• The largest inhabitants of the Julian Alps’ mountains are the chamois and ibex. The chamois are smaller in size but there are significantly more of them wandering the mountains. During the summertime you will find the chamois high up on the rocky terrains whilst in winter it will shelter in the dense forests or even the valleys. Chamois are sociable animals and can often be found in groups. In Slovenian folklore a mythical golden-horned chamois known as Zlatorog roamed Mt. Triglav, this is why the Julian Alps’ are sometimes referred to as the Kingdom of Goldenhorn!
  • Alpine salamanders can be difficult to spot as they predominantly stay safely hidden away from predators in the smallest of cracks, crevices and cavities. In order to see one of these little creatures you will have to be out in the early morning or late at night when air is humid and moist, they have also been known to appear during the day after a rain shower. The alpine salamander has successfully adapted to the natural environment and uses its black skin to attract the sun’s heat even during the cold winters.
  • If you see holes in the earth scattered around you then there’s a good chance that you’re around alpine marmots! The alpine marmot was reintroduced at the end of the 20th century and can now be found burrowed throughout the meadows of the Julian Alps. During the winters alpine marmots will be hibernating deep beneath the surface in dens up to 5m deep, hidden away from predators and the harsh environment. If you are visiting the Julian Alps during the spring or summer you may see marmots collecting supplies to survive the winter.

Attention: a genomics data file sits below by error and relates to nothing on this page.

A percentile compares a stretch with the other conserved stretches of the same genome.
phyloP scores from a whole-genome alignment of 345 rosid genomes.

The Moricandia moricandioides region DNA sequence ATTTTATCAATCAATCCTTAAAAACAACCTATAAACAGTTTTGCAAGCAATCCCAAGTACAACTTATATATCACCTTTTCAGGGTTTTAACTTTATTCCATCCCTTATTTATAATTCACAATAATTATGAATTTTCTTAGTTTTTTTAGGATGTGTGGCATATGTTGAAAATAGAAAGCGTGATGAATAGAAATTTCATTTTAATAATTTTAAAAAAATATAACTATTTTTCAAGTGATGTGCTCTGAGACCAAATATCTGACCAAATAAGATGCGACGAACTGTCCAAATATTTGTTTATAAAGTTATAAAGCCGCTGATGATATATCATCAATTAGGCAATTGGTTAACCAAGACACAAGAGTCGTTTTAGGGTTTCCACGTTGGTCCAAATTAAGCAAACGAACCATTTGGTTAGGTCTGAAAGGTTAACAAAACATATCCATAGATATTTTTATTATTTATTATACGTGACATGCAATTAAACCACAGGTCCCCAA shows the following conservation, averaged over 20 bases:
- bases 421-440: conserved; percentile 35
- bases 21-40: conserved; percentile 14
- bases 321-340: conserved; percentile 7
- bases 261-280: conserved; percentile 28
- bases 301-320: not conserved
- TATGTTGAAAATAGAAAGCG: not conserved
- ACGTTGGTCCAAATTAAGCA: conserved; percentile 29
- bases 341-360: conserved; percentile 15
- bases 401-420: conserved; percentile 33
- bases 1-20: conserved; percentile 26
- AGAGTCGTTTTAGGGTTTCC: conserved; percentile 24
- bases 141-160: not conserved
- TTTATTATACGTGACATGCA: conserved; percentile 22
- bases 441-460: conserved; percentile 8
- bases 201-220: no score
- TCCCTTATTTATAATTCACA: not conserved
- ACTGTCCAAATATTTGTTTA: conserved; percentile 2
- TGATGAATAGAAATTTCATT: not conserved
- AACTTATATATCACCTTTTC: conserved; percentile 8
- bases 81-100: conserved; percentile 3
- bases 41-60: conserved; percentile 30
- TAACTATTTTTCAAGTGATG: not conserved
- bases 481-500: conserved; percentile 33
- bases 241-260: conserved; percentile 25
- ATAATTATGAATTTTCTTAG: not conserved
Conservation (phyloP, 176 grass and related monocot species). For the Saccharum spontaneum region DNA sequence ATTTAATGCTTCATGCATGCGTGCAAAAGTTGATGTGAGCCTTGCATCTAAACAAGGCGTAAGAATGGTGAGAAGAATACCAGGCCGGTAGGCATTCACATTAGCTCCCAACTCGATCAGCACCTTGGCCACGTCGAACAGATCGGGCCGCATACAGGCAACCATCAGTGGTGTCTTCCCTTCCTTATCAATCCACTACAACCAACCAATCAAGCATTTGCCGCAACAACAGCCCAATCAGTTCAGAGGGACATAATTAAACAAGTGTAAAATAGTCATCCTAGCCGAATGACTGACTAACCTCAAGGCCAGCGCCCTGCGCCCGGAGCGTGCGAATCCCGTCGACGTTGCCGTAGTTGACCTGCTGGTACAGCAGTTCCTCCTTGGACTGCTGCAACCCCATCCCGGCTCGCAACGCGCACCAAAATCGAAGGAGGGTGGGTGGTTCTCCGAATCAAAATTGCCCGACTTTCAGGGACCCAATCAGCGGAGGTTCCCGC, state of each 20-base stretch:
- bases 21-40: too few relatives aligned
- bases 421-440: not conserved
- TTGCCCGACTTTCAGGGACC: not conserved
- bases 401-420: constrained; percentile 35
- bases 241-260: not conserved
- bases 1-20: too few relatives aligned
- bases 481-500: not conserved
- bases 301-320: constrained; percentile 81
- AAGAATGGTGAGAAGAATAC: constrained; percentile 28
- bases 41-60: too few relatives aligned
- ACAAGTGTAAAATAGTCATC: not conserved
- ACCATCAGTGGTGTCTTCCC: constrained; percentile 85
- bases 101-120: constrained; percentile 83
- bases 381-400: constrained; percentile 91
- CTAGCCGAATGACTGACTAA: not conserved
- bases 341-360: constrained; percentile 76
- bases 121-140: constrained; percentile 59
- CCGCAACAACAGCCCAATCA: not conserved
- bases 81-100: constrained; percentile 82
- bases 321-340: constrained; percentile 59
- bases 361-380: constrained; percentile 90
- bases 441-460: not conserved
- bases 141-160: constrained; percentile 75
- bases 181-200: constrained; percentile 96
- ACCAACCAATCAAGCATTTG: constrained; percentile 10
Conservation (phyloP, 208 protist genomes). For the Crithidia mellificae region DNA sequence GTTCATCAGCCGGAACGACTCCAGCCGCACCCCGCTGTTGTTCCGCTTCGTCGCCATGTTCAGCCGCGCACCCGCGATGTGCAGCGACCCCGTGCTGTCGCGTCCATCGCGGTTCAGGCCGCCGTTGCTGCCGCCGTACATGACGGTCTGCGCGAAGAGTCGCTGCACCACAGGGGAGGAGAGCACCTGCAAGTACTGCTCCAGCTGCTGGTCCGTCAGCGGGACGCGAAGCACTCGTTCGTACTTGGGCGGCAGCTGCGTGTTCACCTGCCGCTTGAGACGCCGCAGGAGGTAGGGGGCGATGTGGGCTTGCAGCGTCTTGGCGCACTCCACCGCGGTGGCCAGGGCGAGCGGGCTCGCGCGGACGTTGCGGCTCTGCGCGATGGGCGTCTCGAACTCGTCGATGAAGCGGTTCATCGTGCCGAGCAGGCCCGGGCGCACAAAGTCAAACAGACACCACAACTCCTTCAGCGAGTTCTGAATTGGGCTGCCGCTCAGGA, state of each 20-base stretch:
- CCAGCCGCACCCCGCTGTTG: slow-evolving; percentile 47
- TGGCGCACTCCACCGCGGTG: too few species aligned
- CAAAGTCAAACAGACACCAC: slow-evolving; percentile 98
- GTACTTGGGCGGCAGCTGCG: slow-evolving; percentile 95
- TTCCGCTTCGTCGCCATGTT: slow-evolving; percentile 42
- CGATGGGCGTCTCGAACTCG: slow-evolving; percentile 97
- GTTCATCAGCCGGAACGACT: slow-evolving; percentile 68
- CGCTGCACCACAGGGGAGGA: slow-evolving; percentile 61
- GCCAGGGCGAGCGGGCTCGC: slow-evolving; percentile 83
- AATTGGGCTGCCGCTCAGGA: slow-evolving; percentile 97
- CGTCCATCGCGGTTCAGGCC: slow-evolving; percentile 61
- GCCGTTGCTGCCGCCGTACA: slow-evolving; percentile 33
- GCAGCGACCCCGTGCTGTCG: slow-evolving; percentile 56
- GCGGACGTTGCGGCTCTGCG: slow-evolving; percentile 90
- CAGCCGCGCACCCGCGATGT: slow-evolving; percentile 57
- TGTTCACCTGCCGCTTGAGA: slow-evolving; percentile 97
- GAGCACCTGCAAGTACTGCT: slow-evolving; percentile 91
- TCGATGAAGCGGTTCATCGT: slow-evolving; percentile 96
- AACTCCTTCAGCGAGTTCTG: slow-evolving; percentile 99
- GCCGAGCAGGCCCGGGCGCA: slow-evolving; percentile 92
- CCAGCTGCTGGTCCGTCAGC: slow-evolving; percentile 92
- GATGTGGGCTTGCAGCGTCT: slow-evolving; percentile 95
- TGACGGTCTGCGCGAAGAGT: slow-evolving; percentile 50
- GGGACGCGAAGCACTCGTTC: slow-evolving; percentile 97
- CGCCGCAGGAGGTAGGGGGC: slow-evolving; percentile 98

These are just a few of the fauna you may see on your visit to the Julian Alps, there are thousands more just waiting to be found!


Tucked away deep within the forests of Triglav National Park is the Pokljuka Plateau and the unique ecosystems of the peat bogs. These bogs are dense wetlands covered in layers of peat and overgrown with mosses. The peat bogs have been built up over thousands of years and now offer the perfect environment for rare plants, birds and insects to thrive. In the Julian Alps’ peat bogs you will find dragonflies, butterflies and water beetles. Plants have evolved to suit the environment of the blog by being able to catch and consume these animals or combining with fungi to absorb nutrients, to maximise water retention they have developed thick waxy leaf surfaces or extensive root systems.